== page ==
Ha'aretz reported today that New Zealand has become the fourth country in the world to ban shechita. The Israeli paper noted, "Under the newly instated Animal Welfare Commercial Slaughter Code, announced by Agriculture Minister David Carter, commercially killed animals would have to be stunned before slaughter, making kosher slaughter, or shechita, illegal, according to the Jewish Australian News service. According to the report, while the new regulations are to take immediate effect, kosher beef will be able to be imported into New Zealand." Kosher poultry will only be allowed to be imported into New Zealand if it has already been processed.
The European Union considered a ban on shechita last year.
Meat Prices Expected to Rise in Israel
Earlier this month, YNet reported that Israeli retailers predicted that the price of meat would increase substantially. Because Argentina was experiencing a shortage of meat among Argentinian consumers, it stopped exporting meat. Israel imports large quantities of kosher meat from Argentina, which led to a shortage of meat in Israel. YNet noted, "The retailers estimate that the prices will eventually rise by 15-20% in supermarkets and restaurants. The prices of meat in Israel are relatively high as it is."
Update on Lawsuit Against Hudson Valley Foie Gras
In December, I recommended an article that discussed The Humane Society of the United States' (HSUS) lawsuit against Hudson Valley Foie Gras (HVFG). (Click here to read my 2005 post about HVFG's Jewish connections.) Earlier this month, a federal court in New York ruled in favor of HSUS "in its federal lawsuit charging the nation's largest foie gras factory farm with numerous violations of the federal Clean Water Act," a HSUS press release said. The press release added:
Two Notable Punk Bands on Jewcy
"This facility has flouted federal pollution laws for years, and we are delighted to see justice done for the environment, animals and local residents who have all suffered at the hands of this factory farm," said Jonathan R. Lovvorn, vice president and chief counsel for animal protection litigation at The HSUS.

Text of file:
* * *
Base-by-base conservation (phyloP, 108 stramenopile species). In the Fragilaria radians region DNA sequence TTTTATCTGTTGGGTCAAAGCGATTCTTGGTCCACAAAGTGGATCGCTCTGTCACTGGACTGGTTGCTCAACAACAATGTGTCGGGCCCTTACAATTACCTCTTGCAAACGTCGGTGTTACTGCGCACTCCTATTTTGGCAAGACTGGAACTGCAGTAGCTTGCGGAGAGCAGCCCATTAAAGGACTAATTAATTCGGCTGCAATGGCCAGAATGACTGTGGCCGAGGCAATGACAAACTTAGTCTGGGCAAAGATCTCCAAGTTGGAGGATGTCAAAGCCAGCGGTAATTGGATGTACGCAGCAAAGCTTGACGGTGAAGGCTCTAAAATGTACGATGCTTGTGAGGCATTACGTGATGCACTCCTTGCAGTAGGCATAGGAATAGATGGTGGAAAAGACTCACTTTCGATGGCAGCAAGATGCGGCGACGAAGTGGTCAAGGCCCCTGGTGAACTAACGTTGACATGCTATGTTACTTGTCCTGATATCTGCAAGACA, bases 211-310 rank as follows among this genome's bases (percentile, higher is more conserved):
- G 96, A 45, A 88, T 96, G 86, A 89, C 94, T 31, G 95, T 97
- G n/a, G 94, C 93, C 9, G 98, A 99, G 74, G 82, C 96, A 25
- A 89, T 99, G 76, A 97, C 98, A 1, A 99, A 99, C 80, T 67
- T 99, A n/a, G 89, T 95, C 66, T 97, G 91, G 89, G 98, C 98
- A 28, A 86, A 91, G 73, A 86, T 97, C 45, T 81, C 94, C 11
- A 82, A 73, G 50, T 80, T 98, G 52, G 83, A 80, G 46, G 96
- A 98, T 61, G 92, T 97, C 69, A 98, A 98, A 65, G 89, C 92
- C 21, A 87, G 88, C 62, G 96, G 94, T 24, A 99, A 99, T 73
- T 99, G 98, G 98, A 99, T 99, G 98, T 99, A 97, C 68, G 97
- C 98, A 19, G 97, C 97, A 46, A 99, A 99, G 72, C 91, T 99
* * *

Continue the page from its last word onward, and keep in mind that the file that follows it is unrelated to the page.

In its ruling, the court issued an injunction against further Clean Water Act violations by HVFG, ordered HVFG to hire an expert and take remedial action, provided that HVFG will be fined $25,000 per day per violation for further violations, and ordered HVFG to pay $50,000 for an environmental project in lieu of paying civil penalties. ...
[HVFG's foie gras production] not only results in extreme suffering for the birds, it also produces a significant amount of waste, including manure and slaughter waste. The case alleges that some of this waste has been discharged into the Middle Mongaup River.
There are two punk bands I've been meaning to write about recently, but I'm going to link to Jewcy's posts about them instead. I wanted to see Montonix, a punk band from Tel Aviv, when they played with Old Time Relijun in Brooklyn last month, but I couldn't make it. Jewcy noted a couple weeks ago that reports that Monotnix's singer had broken his leg "were greatly exaggerated."
Jewcy also introduced me to an Orthodox pop-punk band called The Groggers, whose songs include "Get" (about why it's time to get a get and get divorced) and "Mitzvah Night" (a song about a certain mitzvah that is performed on Shabbat). Says the band's MySpace page, "This music may not be suitable for mentches under bar-mitzvah. The concept is Jewish music with an edge. Plain and simple it's what would happen if more Jewish artists let loose and said what they were really thinking."
"Go Vegan!" Art Exhibit
Jonathan Horowitz's 2002 art exhibit "Go Vegan!" is making an appearance at a recently vacated meat locker in Manhattan until June 19. A press release noted:
With its signature combination of subjectivity, pathos and humor, Jonathan Horowitz’s “Go Vegan!” explores vegetarianism and sustainability while also hinting at parallel issues that emerge in a world gorging daily upon celebrity and commoditized pop culture. ...
When one examines the troubling contradictions – astonishing cruelty, environmental and health risks, economic imbalances - involved with the business behind and mass consumption of meat, vegetarianism takes on the urgency of much larger debates in which the survival of the human race is at stake.